Millet contains a good amino acid balance and has more iron than other grains. All millet is hulled. The outer casing is so hard that even the birds can’t crack it. It expands greatly when cooked. Cook it at 4 or 5 water to 1. Millet flour makes a tasty thickening agent, and will store for about two years. It is gluten free. The GI is 71.


BARLEY is a bona fide health food. Largely based on USDA findings, chicks fed a barley diet sustained cholesterol levels 40-60 percent lower than those fed corn.

Barley is high in the amino acid lysine. Hulled barley and barley flour are more nutritious than pearled barley.

Hulled barley makes a delicious, chewy hot cereal. Early Romans called gladiators hordearii, barley-eaters, and Babylonians used it to make a kind of beer they called boozah.

Malt powder comes from barley. The GI differs depending on form, with an average of 48.


BULGUR is an ancient variety of wheat. Grown predominantly in eastern Europe, the history of bulgar can be traced to Genghis Khan and the Old Testament.

Its seed structure is such that the grains retain the connection between germ and bran even in the steel milling process.

It is similar to wheat nutritionally, however, it is far less rich in calcium, containing less than 3 mgs. per 100 grams compared with 36 mgs in wheatberries.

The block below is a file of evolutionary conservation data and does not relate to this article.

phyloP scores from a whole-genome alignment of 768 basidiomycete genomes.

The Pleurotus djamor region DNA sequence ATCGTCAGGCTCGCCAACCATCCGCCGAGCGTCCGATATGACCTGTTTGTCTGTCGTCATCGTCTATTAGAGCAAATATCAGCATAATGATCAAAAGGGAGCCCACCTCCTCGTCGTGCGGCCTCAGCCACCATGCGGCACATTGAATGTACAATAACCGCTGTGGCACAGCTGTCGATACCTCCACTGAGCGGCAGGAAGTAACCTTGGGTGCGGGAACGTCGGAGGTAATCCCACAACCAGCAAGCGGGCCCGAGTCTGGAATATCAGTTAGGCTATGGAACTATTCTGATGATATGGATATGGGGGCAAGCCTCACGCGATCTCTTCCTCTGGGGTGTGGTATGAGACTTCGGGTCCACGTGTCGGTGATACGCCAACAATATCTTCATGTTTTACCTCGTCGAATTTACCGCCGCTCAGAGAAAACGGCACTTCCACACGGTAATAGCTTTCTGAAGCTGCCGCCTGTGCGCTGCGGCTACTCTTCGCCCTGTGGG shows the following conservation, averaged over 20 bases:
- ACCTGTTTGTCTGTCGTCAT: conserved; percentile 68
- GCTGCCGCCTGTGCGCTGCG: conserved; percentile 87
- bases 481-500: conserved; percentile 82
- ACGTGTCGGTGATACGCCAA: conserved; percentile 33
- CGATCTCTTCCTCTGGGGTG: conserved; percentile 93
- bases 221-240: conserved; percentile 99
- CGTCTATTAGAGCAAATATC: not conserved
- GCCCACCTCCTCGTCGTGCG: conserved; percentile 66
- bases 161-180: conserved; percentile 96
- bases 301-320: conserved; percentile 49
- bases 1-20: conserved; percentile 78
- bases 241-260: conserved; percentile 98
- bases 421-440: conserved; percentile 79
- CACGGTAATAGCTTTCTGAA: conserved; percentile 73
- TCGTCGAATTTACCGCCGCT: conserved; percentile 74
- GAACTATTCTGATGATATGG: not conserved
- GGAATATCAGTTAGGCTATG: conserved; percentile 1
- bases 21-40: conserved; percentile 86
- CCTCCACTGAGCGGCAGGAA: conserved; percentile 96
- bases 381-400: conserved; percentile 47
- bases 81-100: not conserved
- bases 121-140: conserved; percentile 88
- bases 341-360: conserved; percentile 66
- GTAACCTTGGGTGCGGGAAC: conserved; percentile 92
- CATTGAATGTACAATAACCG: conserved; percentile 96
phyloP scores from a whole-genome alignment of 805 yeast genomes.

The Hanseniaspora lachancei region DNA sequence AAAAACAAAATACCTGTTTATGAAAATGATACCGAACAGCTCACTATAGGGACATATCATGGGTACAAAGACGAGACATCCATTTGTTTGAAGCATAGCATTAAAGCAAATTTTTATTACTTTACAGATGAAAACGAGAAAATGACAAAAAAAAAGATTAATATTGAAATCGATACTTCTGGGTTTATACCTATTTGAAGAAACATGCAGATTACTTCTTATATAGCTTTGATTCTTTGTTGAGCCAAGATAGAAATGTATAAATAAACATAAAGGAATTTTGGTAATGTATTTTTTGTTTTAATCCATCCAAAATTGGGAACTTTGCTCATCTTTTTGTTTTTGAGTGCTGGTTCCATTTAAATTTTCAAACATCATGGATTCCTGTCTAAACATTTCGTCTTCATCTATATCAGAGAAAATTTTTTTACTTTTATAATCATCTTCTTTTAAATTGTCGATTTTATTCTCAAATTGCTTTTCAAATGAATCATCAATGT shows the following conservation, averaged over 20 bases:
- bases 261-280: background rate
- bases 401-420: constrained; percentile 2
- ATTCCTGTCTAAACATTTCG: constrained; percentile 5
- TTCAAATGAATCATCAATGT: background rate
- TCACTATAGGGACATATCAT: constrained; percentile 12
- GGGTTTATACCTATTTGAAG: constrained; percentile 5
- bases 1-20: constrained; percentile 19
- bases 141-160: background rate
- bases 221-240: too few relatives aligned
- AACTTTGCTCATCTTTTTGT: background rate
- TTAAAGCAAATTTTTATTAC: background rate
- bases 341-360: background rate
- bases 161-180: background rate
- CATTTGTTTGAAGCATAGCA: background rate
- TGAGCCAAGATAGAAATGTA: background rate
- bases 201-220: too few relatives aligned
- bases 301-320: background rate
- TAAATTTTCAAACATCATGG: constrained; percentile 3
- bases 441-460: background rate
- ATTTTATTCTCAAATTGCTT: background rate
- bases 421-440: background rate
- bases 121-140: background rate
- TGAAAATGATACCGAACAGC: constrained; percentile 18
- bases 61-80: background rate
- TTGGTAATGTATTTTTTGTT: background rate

Bulgur is often packaged parboiled to save cooking time. The GI is 46-55.


TRITICALE is a hybrid of wheat (Triticum) and rye (Secale). Because crops of wheat and rye have been grown next to each other, hybrids have always occurred. However, those plants did not reproduce.

Then in the 1930s, Swedish scientists injected hybrid plants with an alkaloid from the crocus plant. This stimulated the hybrid to double its chromosomes, making reproduction possible.

Triticale has 33 percent more protein than wheat and a more usable amino acid balance. Although its fat content gives it 30 more calories per 100 grams than wheat, it is also richer in iron and potassium, and equal in calcium.

No GI was found for triticale, but it is included in various rye-based foods with low GI ratings.


SPELT, a species of wheat, has a 9000 year history of cultivation. Because it tolerates poor soils, it remains an alternative to common wheat. Largely ignored since the mid 20th century, it is again becoming popular.

It delivers optimum flavor and nutrients, and is highly digestible. The GI for whole grain spelt bread is 50-63; for white, 63-74.

Spelt and other wheat species (durum, emmer, einkorn, etc.) do contain gluten.


KAMUT is an ancient Egyptian grain and one of the few grains that has never been hybridized. With its rich, almost buttery flavor, it is among the best-tasting of the cereals. It is reportedly tolerated in small amounts by gluten sensitive individuals.

Kamut provides optimum flavor and nutrients, is highly digestible, and has a low allergenic profile. Kamut bread is found in health food stores. The GI is about 45.

A relatively new arrival on the health food scene is TEFF, Eragrostis tef.  Called “lovegrass,” teff is native to Ethiopia and Eritrea. It has very tiny seeds, which means it has a high fiber to carbohydrate ratio.

Some of teff’s carbs break down slowly, which may give it a low GI (not clearly calculated yet). Teff is rich in vitamin C and vitamins B-1, 2, 3, and 6.

Teff is reportedly gluten free.

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Related Resources

Each month, Nutrition News features three additional titles to support our main topic.

This month’s selections are

“Put Food On Your Table”, 

“Nature’s Magic”, and

“Go Gluten Free”.